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Why the Green Bay Packers made the right call with the Davante Adams trade

Matt Johnson
Davante Adams, Green Bay Packers
Jeffrey Becker-USA TODAY Sports

The Green Bay Packers shocked everyone except Aaron Rodgers with the Davante Adams trade. Dealing away an All-Pro talent – arguably the best wide receiver in the NFL – is a massive gamble for a win-now team. It was also the right decision by general manager Brian Gutekunst.

Everyone should have seen the writing on the wall before the deal went through. The relationship between Adams and Gutekunst soured in 2021 over a gap in contract offers. Green Bay applied the franchise tag this offseason, but Adams bought a house in Las Vegas and seemingly committed to Las Vegas long before any deal was finalized.

Despite the deteriorating relationship between the star receiver and the front office, they tried making things work. Frank Bauer and Kenny Chapman, agents for Davante Adams, confirmed the Packers offered more money and he still chose Las Vegas.

From that angle alone, Green Bay made the only decision it could. Adams only wanted to play for one team, limiting the trade options. That’s just one of the reasons why this deal was the right decision for the Green Bay Packers.

Flexibility without Davante Adams contract

NFL: NFC Divisional Round-San Francisco 49ers at Green Bay Packers
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There’s no doubt this is a great trade for Las Vegas. An organization with a recent history of whiffing on picks needed a game-changing player to compete in the AFC West. First- and second-round picks are easily expendable for an organization that needed to bet on something guaranteed. Adams provides that and he’ll make this offense a lot better in the next few seasons.

However, the Packers could potentially get the best end of the deal. Many teams typically try and avoid signing wide receivers to market-setting contracts as they enter their age-30 season. Averaging more than $28 million per season, Adams is now the leader in AAV for non-quarterbacks. Keep in mind, wide receiver is still valued less by NFL teams than edge rusher and offensive tackle.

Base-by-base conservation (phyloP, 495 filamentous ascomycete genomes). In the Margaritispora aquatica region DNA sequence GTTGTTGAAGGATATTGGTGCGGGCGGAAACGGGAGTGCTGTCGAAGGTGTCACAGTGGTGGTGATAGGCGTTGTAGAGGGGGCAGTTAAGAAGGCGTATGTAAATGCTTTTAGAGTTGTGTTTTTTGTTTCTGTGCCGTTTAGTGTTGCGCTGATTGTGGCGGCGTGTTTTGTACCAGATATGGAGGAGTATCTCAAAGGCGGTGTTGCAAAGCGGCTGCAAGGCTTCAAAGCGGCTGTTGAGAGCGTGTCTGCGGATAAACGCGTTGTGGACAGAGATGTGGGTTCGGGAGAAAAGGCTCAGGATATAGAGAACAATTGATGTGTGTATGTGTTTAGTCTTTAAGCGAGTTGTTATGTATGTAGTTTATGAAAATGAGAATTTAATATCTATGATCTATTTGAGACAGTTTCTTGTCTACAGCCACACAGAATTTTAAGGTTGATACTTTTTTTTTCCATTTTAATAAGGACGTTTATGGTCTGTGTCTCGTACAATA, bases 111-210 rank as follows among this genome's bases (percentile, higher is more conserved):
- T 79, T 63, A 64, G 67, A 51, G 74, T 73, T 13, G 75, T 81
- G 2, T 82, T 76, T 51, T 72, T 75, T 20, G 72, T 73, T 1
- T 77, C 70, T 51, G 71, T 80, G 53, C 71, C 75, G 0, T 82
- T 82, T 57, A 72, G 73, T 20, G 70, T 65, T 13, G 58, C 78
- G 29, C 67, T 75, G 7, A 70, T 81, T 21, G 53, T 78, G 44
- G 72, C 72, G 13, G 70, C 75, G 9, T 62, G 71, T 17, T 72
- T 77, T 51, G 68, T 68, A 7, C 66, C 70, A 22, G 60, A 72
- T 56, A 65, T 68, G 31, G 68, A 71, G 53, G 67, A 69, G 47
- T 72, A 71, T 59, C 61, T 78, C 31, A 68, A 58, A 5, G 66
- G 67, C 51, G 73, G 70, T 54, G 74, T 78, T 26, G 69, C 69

Both the Atlanta Falcons (Julio Jones) and Dallas Cowboys (Amari Cooper) lived to regret the massive deals they signed with their No. 1 receivers. While Michael Thomas is still with the New Orleans Saints, injuries have kept him sidelined since his record-setting year.

Things could easily work out for the Raiders and they have the cap space to afford the deal. The same can’t be said for Green Bay. Jaire Alexander, an All-Pro talent at cornerback, is due for a contract extension. Likewise, edge rusher Rashan Gary and offensive lineman Elgton Jenkings will soon want long-term deals. All three of those players are younger than Adams and more valuable to Green Bay in the next 3-5 years.

This isn’t even mentioning the $20 million in cap space immediately created for 2022 by trading Adams. The Packers can re-sign cornerback Rasul Douglas and receiver Marquez Valdes-Scantling, providing key role players this team needs.

Diversifying the Green Bay Packers offense

NFL: Green Bay Packers at Detroit Lions
Raj Mehta-USA TODAY Sports

There is no replacing Davante Adams. He is one of the best route-runners we’ve seen in recent years. The chemistry he had with Rodgers is unmatched, his playmaking ability is out of this world and opponents are forced to use double coverage against him.

At times, though, Rodgers became too focused on his favorite weapon. Plenty of that can fall on a lack of trust with the other receivers, which can be blamed on the quarterback. No matter how you slice up who is at fault, it proved costly in the NFC Divisional Round against the San Francisco 49ers.

It can’t happen anymore. A passing attack that funneled 11 targets to Adams each week must now spread those around. It also means head coach Matt LaFleur can do something new in his offense, tailoring the plays to better take advantage of what’s available rather than having Rodgers funnel everything through one player.

Assuming MVS re-signs with the Packers, it will give Rodgers three receivers he already trusts (Lazard, MVS, Cobb). None of those players are No. 1 weapons, though Lazard might be a low-end No. 2 after Rodgers posted a 134.4 QB rating (PFF) when targeting him this past season.

So, Green Bay takes a different approach to the position. Instead of having one elite wide receiver and an average receiving corps, the Packers can build a well-rounded group of weapons.

Already in the market for a veteran pass-catcher, names like Julio Jones, WIll Fuller and JuJu Smith-Schuster and Odell Beckham Jr. are options. That’s only part of the process. Green Bay must also use one of its top picks in a draft class that is rich at wide receiver.

If the Packers take the field in 2022 with Landry, Lazard, MVS and Chris Olave, there should be very little doubt this can be an elite offense again. It will look different than fans are used to, but an elite quarterback operating behind a top-10 offensive line with a great rushing attack makes things easier for the receivers.

The bottom line

Packers fans will never see another connection like the Aaron Rodgers-Davante Adams combo. But this trade provided necessary cap space and top picks to build a deeper roster that is more well-rounded. Ultimately, that could be the difference that finally brings the Lombardi Trophy back to Green Bay.